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Article
September 1971

A Controlled Study of Drugs in Long-term Geriatric Psychiatric PatientsA Double-Blind Comparison of Pentylenetetrazol, Papaverine, and Niacin

Author Affiliations

Boston
From the Boston State Hospital, Boston.

Arch Gen Psychiatry. 1971;25(3):284-288. doi:10.1001/archpsyc.1971.01750150092014
Abstract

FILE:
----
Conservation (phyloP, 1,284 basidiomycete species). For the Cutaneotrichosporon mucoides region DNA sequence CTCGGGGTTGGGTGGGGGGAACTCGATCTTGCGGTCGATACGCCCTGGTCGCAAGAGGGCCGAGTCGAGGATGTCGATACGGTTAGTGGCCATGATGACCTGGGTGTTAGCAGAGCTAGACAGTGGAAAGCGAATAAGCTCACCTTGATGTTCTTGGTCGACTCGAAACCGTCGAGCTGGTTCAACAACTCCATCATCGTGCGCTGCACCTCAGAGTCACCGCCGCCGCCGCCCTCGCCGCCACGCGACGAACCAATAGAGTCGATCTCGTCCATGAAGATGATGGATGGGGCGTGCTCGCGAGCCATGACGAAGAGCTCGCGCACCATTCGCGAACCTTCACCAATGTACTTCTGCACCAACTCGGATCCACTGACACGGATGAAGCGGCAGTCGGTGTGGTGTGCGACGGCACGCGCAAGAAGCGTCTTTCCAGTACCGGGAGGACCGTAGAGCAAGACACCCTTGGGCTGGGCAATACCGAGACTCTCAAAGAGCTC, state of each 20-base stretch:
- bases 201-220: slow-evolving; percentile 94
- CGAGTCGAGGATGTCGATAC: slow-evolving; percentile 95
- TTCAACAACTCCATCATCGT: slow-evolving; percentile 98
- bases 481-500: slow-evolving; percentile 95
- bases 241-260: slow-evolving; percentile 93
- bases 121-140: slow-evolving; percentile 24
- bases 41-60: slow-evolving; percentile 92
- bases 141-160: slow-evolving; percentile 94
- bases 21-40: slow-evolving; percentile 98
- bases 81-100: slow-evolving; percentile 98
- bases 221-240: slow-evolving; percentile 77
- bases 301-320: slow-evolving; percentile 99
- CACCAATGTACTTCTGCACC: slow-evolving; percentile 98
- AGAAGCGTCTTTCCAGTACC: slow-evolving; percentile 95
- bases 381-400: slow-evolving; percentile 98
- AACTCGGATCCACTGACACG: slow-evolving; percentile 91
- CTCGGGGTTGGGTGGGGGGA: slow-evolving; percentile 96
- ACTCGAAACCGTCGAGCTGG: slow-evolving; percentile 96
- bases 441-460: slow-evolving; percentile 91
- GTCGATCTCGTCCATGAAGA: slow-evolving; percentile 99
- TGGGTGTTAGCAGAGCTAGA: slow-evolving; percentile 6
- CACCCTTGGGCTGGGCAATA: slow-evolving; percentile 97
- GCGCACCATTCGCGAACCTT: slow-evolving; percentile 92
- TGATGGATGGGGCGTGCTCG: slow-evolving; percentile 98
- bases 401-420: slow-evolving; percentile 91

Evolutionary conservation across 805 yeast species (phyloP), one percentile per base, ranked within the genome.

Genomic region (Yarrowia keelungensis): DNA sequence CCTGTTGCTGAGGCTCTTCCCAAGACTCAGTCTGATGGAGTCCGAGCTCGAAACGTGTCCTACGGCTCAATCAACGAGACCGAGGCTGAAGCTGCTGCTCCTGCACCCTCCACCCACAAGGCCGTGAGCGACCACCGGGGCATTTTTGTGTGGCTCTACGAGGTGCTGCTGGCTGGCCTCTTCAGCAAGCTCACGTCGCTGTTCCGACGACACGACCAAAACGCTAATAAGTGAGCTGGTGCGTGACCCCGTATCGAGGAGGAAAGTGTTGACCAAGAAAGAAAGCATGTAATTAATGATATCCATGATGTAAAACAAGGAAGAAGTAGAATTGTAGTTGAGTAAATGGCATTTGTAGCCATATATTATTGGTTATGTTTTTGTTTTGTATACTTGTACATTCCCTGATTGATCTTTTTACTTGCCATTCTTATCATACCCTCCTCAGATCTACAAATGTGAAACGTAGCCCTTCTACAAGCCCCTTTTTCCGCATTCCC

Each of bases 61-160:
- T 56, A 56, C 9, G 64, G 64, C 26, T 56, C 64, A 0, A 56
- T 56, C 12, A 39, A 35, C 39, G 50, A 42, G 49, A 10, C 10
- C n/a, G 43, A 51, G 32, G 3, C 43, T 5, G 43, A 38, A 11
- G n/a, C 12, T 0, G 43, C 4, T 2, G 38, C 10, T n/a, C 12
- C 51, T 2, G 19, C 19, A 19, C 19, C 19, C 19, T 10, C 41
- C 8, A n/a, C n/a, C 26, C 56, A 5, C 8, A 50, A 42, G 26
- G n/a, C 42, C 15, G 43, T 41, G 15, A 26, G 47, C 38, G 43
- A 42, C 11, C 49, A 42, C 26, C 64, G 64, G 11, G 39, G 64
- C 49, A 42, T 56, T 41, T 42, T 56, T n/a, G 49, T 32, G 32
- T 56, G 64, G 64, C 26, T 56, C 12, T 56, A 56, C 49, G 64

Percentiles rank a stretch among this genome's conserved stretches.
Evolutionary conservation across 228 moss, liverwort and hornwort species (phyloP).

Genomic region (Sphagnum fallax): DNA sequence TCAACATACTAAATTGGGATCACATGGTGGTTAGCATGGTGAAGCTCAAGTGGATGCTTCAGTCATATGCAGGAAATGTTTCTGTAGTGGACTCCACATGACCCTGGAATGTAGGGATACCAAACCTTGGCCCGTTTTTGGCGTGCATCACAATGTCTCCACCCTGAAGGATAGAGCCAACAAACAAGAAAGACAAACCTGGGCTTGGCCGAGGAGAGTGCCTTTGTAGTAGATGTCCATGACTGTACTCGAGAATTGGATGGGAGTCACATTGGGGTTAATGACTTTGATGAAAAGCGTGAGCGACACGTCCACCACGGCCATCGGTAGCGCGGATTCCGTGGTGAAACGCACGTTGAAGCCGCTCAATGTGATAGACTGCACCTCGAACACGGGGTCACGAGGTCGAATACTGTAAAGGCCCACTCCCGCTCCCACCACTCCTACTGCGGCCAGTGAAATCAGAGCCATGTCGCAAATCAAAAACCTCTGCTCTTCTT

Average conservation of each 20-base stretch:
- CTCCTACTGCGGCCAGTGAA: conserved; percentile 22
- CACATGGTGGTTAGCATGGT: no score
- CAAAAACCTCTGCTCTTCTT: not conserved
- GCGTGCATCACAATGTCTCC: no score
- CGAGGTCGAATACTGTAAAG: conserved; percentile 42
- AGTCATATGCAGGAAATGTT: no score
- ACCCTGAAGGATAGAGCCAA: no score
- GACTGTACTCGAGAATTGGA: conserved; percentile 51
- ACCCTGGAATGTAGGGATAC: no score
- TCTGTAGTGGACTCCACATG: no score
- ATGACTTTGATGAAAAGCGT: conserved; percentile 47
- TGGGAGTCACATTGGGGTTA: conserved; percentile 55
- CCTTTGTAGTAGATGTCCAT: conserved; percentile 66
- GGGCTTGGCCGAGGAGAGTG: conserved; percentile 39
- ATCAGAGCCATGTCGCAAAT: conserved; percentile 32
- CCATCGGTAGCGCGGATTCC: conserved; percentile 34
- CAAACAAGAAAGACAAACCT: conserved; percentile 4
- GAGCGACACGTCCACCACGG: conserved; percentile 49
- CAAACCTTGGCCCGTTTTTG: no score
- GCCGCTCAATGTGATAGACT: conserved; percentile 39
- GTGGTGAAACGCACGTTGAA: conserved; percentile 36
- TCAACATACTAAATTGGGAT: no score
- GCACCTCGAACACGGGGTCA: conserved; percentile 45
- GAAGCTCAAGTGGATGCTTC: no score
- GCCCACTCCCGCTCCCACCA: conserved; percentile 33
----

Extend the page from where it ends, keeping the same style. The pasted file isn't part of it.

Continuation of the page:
At dosages of up to 600 mg of pentylenetetrazol (Metrazol), 450 mg of papaverine, and 45 mg of niacin per day, over a three-month period, only very small clinical changes were observed in 60 long-term psychotic geriatric patients randomly assigned to the three treatments. If one assumes niacin to be an active placebo, one finds that pentylenetetrazol elicits significantly more clinical improvement than placebo. This effect was modest and was not shown on other measures. Papaverine increased hallucinations relative to placebo. pentylenetetrazol increased motor retardation relative to placebo and improved hostility relative to papaverine. None of the treatments showed any significant differential effect in reducing intellectual impairment. Measures used included the BPRS, the NOSIE, and two scales, the Mental Status and Activities of Daily Living scales developed by Stotsky for use in studies of geriatric patients.

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